Asked Sunday about the House-passed budget’s proposal to cut Medicaid by $810 billion over the next ten years, Budget Committee Chairman Paul Ryan (R-WI) replied, “we’re taking away the massive increases in ObamaCare that are attributable to Medicaid.” But, the $810 billion in cuts (for the period 2013-2022) are in addition to eliminating health reform’s Medicaid expansion and would come instead from converting Medicaid to a block grant at reduced funding levels. The $810 billion figure itself is reflected in the House budget as Medicaid savings separate from the savings from repealing the health reform coverage expansions.
Repealing health reform would cut federal Medicaid expenditures by $642 billion, according to the latest Congressional Budget Office estimates, issued after the Supreme Court upheld health reform while modifying the law related to the Medicaid expansion. Altogether, the House budget would reduce federal Medicaid spending by about $1.45 trillion over the next ten years, relative to current law (see chart).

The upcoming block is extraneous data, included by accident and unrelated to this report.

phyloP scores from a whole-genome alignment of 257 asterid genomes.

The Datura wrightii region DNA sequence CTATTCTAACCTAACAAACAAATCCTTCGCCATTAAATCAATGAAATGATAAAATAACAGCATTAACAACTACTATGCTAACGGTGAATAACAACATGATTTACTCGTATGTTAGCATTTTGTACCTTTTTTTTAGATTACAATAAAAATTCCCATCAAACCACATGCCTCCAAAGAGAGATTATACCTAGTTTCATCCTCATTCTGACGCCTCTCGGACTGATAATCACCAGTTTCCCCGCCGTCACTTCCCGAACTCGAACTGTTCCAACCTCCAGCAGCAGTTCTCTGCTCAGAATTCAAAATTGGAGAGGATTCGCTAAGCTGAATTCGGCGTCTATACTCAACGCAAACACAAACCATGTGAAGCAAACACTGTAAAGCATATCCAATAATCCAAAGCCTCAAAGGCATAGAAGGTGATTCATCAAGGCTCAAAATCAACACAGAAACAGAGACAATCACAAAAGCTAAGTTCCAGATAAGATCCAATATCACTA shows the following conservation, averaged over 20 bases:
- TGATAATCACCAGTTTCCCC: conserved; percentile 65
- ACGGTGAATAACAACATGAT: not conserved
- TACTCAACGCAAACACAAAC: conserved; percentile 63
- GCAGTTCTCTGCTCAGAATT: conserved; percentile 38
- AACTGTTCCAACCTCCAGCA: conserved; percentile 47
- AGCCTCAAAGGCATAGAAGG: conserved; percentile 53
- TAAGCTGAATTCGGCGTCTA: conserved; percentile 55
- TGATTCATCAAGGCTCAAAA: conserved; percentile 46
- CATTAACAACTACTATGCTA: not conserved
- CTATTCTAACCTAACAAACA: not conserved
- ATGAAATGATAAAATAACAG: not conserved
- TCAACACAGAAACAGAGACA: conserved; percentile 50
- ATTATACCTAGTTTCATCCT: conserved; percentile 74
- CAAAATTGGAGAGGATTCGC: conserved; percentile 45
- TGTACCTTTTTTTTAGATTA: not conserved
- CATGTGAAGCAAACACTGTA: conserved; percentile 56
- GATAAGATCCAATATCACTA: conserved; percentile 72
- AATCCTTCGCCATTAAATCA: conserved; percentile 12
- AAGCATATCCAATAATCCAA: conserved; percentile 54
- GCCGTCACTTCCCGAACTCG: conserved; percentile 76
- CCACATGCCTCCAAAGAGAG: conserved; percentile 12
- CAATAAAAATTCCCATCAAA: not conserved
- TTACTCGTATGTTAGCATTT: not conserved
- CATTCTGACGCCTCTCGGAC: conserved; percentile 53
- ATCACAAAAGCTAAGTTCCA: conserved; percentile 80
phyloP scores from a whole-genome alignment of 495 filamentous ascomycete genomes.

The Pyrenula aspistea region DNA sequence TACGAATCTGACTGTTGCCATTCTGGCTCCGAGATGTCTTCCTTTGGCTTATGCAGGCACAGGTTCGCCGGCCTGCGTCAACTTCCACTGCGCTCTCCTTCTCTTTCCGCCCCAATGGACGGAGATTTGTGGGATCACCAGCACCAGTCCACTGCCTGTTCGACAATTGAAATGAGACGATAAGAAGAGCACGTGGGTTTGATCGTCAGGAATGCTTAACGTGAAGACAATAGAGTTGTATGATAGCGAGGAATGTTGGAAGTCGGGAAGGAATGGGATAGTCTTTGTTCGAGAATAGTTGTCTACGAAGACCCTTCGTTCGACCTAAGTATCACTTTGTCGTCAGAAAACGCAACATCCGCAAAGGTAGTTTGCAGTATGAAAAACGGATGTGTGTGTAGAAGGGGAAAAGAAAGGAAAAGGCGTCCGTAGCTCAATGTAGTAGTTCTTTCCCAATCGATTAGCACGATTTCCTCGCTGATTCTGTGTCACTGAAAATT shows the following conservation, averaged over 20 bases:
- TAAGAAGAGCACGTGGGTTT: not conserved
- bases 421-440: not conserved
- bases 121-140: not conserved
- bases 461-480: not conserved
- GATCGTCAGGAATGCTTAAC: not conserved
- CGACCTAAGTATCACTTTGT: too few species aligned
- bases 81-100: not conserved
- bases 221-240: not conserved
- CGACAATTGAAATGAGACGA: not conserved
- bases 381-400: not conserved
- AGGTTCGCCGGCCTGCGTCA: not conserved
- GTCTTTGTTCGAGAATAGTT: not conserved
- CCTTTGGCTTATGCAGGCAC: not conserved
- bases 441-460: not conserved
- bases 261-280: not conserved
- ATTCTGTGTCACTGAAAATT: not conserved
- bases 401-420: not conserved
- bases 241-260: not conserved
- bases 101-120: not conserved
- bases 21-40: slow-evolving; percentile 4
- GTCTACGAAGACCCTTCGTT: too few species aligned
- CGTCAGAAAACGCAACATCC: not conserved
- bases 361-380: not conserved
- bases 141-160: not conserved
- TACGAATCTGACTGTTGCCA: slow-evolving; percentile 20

Our earlier analysis found that the House budget’s block grant would cut Medicaid funding by 34 percent by 2022, compared to what states would receive under the existing financing structure. That 34 percent figure excludes the effects of repealing health reform’s Medicaid expansion.
Last year, when Chairman Ryan included a similar Medicaid block-grant proposal in the House budget, the Urban Institute estimated that it would lead states to drop between 14 million and 27 million people from Medicaid by 2021 and reduce already-low reimbursement rates to hospitals, doctors and nursing homes by another 31 percent. Those cuts would be on top of the impact on the number of insured people that repeal of health reform would have.